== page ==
This also promotes increased unemployment, as the pot of money (which now will grow more slowly because of the misallocation) is allowed to be divided among fewer individuals, and fewer jobs holds down the rising of levels for everybody. While some analysts, who no doubt believe that money grows on trees and in the Tooth Fairy who brings it from nowhere, argue that this increases purchasing power of the recipients which should promote economic growth, they either are too ignorant to grasp or deliberately ignore that the money is redistributed from elsewhere, and from its more productive uses. It’s nothing more than wealth redistribution for unjustifiable reasons, and an immoral act that deprives those the least able (if willing) to contribute to society by erasing their means by which to achieve this.


For outsiders to it, St. George opposition driven by greed

It’s easy to understand why opponents inside and outside of the proposed city of St. George and of a school district built around it likely following its incorporation so strenuously lobby against these: greed.

St. George would include most of the unincorporated area of East Baton Rouge Parish, which historically has been a net generator of tax dollars compared to services used. By contrast, the city of Baton Rouge has become a net debtor in comparing expenses to tax dollars generated. The same relationship to a different degree has been the case for comparing the same areas for school district purposes, although any separation of these at some point will involve construction of new facilities that may end up requiring tax increases to fund the new St. George school district, although it may well avoid them in that the present entire district itself presently has no bonded indebtedness.

Although these units are separate matters, they are linked in the minds of parish residents because the school breakaway idea came prior to the new city incorporation idea, where the latter is seen as a way of facilitating the former. While the Legislature has already approved of the separate district, it has not created a way to fund it; advocates of it hope that creation of the city, accomplished by getting a petition calling for an incorporation election of a quarter of registered voters among those living in this unincorporated area with simple majority approval, will spur the Legislature to finish the job by amending the existing district (which does not conform to the boundaries of the proposed municipality) and enabling the funding.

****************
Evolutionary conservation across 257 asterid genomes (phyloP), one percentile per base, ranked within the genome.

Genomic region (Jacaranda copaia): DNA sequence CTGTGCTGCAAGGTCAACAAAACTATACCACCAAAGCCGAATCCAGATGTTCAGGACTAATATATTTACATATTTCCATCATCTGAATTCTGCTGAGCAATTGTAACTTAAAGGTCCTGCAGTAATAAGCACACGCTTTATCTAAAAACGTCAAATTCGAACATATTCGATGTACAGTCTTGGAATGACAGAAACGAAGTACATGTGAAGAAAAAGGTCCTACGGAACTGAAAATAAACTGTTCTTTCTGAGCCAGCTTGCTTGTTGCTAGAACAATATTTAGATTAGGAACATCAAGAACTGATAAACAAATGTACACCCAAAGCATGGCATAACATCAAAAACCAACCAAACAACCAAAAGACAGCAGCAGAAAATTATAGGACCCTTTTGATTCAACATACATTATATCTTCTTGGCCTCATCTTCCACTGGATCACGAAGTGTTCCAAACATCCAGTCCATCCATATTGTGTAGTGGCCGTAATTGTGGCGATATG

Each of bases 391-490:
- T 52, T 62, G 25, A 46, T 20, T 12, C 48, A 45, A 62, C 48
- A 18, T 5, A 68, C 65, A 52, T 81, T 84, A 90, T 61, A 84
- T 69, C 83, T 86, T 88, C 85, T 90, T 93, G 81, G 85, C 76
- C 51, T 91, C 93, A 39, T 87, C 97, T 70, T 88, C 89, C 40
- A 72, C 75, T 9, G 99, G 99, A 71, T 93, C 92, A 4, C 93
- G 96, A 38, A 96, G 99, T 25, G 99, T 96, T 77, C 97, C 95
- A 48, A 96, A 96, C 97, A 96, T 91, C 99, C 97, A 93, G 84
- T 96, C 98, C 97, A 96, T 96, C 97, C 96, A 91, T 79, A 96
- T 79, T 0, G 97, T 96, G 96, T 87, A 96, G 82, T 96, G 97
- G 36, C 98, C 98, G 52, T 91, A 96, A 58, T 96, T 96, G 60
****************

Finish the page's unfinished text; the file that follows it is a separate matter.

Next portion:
Bargain LA tuition means hike it more to help education

As debate launches about the appropriate funding mix for Louisiana higher education and discussion occurs about reforming free taxpayer-funded rides for its students prior to the upcoming regular session of the Legislature, usually lost in it all is the fact that Louisiana undercharges these users both in relative and absolute terms, with deleterious effects.

Over the past several years, with legislative countenance to make the process easier, rising tuition (and the addition of a small amount of fees or their increases) by the state’s higher education institutions have changed significantly the role that user charges have played in funding this enterprise. In the fiscal year that encompassed the first six months of Gov. Bobby Jindal’s initial term in office, tuition and self-generated fees paid for 26.3 percent of the $2.814 billion spent. In this fiscal year, it’s budgeted to pay for 48.7 percent of $2.629 billion. By way of example, this means over this period that resident tuition and fees at my institution have gone up for a full 12+-hour load per semester from $1,667.40 to $2,471.64, a hike of almost 50 percent.

Critics of Jindal’s budgeting and legislative acquiescence of it claim this presents an unacceptable barrier to access for cash-strapped households, and decry that the state’s contribution, directly or indirectly, has gone down hundreds of millions of dollars as a result. But such a view fails to understand that reductions seem so stark only because the state has historically so generously subsidized students – to the detriment of the system and possibly to the students themselves.